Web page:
When stimulation was provided in the substantia nigra following reward, participants tended to repeat the button press that resulted in a reward. This was the case even when the rewarded object was no longer associated with that button press, resulting in poorer performance on the game when stimulation was given (48 percent accuracy), compared to when stimulation was not given (67 percent).

"While we've suspected, based on previous studies in animal models, that these dopaminergic neurons in the substainia nigra -- play an important role in reward learning, this is the first study to demonstrate in humans that electrical stimulation near these neurons can modify the learning process," said the study's co-senior author Gordon Baltuch, MD, PhD, professor of Neurosurgery in the Perelman School of Medicine at the University of Pennsylvania. "This result also has possible clinical implications through modulating pathological reward-based learning, for conditions such as substance abuse or problem gambling, or enhancing the rehabilitation process in patients with neurological deficits."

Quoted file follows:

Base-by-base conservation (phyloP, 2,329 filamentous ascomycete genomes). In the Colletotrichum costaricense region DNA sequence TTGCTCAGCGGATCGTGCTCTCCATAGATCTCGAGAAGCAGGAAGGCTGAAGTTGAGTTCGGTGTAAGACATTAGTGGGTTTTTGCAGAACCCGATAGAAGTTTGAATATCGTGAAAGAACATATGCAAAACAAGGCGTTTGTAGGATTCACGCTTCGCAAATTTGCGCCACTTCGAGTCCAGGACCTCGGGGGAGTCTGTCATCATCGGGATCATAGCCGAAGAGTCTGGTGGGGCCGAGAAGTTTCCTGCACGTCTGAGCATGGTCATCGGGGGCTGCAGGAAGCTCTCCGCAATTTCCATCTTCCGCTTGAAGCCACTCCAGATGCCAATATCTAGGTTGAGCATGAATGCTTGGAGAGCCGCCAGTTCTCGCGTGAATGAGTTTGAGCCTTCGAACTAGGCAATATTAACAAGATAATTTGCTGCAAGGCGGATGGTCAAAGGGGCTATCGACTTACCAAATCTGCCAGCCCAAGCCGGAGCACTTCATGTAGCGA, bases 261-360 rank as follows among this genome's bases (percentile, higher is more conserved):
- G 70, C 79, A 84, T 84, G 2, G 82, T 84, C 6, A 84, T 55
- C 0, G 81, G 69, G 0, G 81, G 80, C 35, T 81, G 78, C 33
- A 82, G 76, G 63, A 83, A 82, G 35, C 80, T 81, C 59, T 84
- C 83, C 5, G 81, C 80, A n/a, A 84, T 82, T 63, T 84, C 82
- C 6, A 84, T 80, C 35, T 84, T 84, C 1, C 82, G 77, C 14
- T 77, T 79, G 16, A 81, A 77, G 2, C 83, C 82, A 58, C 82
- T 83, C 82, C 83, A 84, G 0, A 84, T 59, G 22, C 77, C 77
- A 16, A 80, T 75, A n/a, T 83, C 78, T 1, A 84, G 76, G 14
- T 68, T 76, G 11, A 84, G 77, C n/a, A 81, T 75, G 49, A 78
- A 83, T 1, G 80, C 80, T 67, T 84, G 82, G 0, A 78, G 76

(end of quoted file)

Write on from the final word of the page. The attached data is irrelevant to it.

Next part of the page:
The research team included lead study author Ashwin Ramayya, a Neuroscience MD/PhD student at Penn, along with Amrit Misra from Drexel University. The study was supported by the National Institutes of Health (MH55687).


Story Source:

The above story is based on materials provided by Perelman School of Medicine at the University of Pennsylvania. Note: Materials may be edited for content and length.


Cite This Page:

Perelman School of Medicine at the University of Pennsylvania. "Human learning altered by electrical stimulation of dopamine neurons." ScienceDaily. ScienceDaily, 13 May 2014. <www.sciencedaily.com/releases/2014/05/140513175006.htm>.
Perelman School of Medicine at the University of Pennsylvania. (2014, May 13). Human learning altered by electrical stimulation of dopamine neurons. ScienceDaily. Retrieved July 30, 2014 from www.sciencedaily.com/releases/2014/05/140513175006.htm
Perelman School of Medicine at the University of Pennsylvania. "Human learning altered by electrical stimulation of dopamine neurons." ScienceDaily. www.sciencedaily.com/releases/2014/05/140513175006.htm (accessed July 30, 2014).

Share This




More Mind & Brain News

Wednesday, July 30, 2014

Featured Research